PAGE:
• Van crash kills 5, hurts 11 near Columbia, Mo. {Illegal Immigrants)

    06/20/2005 5:39:55 AM PDT · 1 of 30
    tahiti
  • Loud teen party becomes a high-profile legal battle

    06/17/2005 9:22:06 AM PDT · 19 of 97
    tahiti to Servant of the 9
    "The cops will not be disciplined for violating everyones rights."

    Those who's rights have been violated have the following recourse:

    U.S. Supreme Court HAFER v. MELO, 502 U.S. 21 (1991)

    monetary damages under 42 U.S.C. 1983

    "Every person who, under color of any statute, ordinance, regulation, custom, or usage, of any State . . . subjects, or causes to be subjected, any citizen of the United States or other person within the jurisdiction thereof to the deprivation of any rights, privileges, or immunities secured by the Constitution and laws, shall be liable to the party injured. . . ."

    We hold that state officials, sued in their individual capacities, are "persons" within the meaning of 1983. The Eleventh Amendment does not bar such suits, nor are state officers absolutely immune from personal liability under 1983 solely by virtue of the "official" nature of their acts.

    The judgment of the Court of Appeals is Affirmed.

    I would sue the shit out of the cops, prosecutors, and any other city official involved.

  • Mother, son won't budge from home (City of St. Louis)

    06/17/2005 5:55:44 AM PDT · 1 of 38
    tahiti
    Democrat Alderman Matt Villa says "we can't allow one property to derail the whole project."

    Missouri Constitution, Bill of Rights, Article I,

    Section 28. That private property shall not be taken for private use with or without compensation, unless by consent of the owner, except for private ways of necessity, and except for drains and ditches across the lands of others for agricultural and sanitary purposes, in the manner prescribed by law; and that when an attempt is made to take private property for a use alleged to be public, the question whether the contemplated use be public shall be judicially determined without regard to any legislative declaration that the use is public.

  • Gephardt details plans for future (Time to boycott Anheuser-Busch Cos. Inc again)

    06/16/2005 4:59:12 PM PDT · 1 of 12
    tahiti
  • New law ups age for child restraints

    06/16/2005 10:55:39 AM PDT · 28 of 75
    tahiti to Disambiguator
    Here is how I would counter the New Mexico child restraint law.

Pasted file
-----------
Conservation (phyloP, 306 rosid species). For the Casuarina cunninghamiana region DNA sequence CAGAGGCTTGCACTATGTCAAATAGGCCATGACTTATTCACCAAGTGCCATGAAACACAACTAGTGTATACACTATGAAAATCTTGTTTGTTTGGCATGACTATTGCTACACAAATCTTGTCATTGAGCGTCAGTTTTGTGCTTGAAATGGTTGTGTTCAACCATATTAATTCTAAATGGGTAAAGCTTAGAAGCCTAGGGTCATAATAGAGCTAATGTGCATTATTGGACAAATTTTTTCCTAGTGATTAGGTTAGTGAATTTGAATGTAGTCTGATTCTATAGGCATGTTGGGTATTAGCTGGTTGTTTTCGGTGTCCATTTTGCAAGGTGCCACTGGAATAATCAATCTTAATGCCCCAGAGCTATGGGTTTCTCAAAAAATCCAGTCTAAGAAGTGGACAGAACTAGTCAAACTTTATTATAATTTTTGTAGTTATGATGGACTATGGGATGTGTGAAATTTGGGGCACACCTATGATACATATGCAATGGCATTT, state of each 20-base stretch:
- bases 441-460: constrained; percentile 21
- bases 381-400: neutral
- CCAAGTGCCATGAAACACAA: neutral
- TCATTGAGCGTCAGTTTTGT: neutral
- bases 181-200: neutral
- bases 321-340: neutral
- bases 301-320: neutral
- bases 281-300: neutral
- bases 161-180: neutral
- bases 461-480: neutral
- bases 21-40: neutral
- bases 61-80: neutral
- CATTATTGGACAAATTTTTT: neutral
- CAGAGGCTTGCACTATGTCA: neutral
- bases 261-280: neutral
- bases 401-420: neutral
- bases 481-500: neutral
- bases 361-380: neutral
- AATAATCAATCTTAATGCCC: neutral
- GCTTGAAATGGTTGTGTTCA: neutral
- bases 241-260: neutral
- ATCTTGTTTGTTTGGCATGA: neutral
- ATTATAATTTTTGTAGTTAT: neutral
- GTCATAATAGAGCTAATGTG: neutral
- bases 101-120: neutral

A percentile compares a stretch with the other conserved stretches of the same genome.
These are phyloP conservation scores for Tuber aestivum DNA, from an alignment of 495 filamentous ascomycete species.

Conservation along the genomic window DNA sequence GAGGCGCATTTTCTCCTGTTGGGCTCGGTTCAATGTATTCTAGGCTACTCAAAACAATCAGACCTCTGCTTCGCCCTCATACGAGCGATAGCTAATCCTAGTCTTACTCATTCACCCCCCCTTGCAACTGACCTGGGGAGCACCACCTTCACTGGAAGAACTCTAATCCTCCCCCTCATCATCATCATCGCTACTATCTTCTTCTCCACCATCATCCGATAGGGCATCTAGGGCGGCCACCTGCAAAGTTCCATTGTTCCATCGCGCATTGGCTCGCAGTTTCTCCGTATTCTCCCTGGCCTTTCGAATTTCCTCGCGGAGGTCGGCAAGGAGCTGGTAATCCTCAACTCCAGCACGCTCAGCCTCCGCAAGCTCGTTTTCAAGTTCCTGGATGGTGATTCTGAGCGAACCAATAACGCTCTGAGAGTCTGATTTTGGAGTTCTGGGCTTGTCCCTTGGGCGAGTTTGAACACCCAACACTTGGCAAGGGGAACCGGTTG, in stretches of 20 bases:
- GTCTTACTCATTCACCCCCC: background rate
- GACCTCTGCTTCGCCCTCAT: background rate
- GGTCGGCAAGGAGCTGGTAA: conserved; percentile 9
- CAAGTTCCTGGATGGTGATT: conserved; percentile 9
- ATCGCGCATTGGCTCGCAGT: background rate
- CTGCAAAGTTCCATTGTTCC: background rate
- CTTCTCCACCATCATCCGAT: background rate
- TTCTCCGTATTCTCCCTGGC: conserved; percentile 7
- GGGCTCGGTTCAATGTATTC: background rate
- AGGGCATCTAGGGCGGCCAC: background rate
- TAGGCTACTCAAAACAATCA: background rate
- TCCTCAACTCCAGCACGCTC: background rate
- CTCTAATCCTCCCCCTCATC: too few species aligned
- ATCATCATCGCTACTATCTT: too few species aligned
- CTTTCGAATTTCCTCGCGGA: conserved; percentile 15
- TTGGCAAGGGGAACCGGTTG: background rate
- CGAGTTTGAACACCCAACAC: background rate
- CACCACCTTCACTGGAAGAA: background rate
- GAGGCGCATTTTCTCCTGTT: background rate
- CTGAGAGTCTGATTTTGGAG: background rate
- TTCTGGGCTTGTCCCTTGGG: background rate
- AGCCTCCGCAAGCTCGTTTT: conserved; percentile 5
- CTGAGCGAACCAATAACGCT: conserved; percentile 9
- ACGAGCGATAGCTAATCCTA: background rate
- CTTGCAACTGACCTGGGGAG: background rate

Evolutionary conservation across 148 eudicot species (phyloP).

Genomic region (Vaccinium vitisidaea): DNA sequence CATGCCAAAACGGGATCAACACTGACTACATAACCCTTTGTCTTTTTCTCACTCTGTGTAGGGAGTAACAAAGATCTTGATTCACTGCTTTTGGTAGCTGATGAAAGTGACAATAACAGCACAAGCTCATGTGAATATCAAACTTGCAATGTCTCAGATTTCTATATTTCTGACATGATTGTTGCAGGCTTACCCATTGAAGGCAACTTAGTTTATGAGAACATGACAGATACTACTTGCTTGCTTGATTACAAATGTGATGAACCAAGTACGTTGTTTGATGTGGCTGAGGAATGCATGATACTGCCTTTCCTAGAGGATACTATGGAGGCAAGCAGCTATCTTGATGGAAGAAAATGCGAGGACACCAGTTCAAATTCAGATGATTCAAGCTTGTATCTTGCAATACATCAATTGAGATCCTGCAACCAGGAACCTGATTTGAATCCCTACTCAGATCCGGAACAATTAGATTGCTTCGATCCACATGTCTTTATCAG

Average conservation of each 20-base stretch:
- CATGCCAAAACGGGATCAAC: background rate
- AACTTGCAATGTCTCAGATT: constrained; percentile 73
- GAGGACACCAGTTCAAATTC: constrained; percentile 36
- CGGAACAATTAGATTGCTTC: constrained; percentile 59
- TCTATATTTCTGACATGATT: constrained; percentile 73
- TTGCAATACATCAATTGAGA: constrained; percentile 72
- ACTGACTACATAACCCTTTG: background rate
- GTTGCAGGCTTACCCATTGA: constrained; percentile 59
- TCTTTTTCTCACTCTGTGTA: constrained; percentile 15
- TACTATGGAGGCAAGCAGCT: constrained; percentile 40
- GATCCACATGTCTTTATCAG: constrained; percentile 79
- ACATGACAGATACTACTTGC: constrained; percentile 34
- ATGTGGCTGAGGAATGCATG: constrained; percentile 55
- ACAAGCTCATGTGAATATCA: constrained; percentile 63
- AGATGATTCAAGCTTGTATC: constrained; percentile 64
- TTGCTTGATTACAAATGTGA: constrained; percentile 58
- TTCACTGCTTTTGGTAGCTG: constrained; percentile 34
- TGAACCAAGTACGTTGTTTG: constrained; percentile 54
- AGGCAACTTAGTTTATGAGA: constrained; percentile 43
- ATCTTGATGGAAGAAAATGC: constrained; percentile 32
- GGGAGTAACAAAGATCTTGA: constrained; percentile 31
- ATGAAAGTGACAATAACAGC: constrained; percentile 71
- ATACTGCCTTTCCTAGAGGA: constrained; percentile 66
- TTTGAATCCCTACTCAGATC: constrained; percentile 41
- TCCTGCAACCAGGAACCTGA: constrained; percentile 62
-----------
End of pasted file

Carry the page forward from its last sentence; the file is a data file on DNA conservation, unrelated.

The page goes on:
U.S. Supreme Court

    Pierce v. Society of Sisters, 268 U.S. 510 (1925)

    "The child is not the mere creature of the state; those who nurture him and direct his destiny have the right, coupled with the high duty, to recognize and prepare him for additional obligations."

    U.S. Supreme Court HAFER v. MELO, 502 U.S. 21 (1991) 502 U.S. 21

    , monetary damages under 42 U.S.C. 1983

    "Every person who, under color of any statute, ordinance, regulation, custom, or usage, of any State . . . subjects, or causes to be subjected, any citizen of the United States or other person within the jurisdiction thereof to the deprivation of any rights, privileges, or immunities secured by the Constitution and laws, shall be liable to the party injured. . . ."

    We hold that state officials, sued in their individual capacities, are "persons" within the meaning of 1983. The Eleventh Amendment does not bar such suits, nor are state officers absolutely immune from personal liability under 1983 solely by virtue of the "official" nature of their acts.

    The judgment of the Court of Appeals is Affirmed.

    Sue the shit out of the legislators and the officers who have enacted and enforce this unconstitutional law.

  • Transforming Culture: Christian Truth Confronts Post-Christian America

    06/16/2005 10:31:09 AM PDT · 37 of 38
    tahiti to billbears
    The groups that I mentioned in my previous post, Catholics, Jews, and Blacks, are "religious" people.

    Most religions support the sanctity of life.

    These groups voted for Marxist, socialist, Democrats during the decades I stated, 1950's and 1960's. The evidence is that the Democrats controlled both the House and the Senate for 40 years.

    As most people know, Marx and Engels were athiests, relative moralist.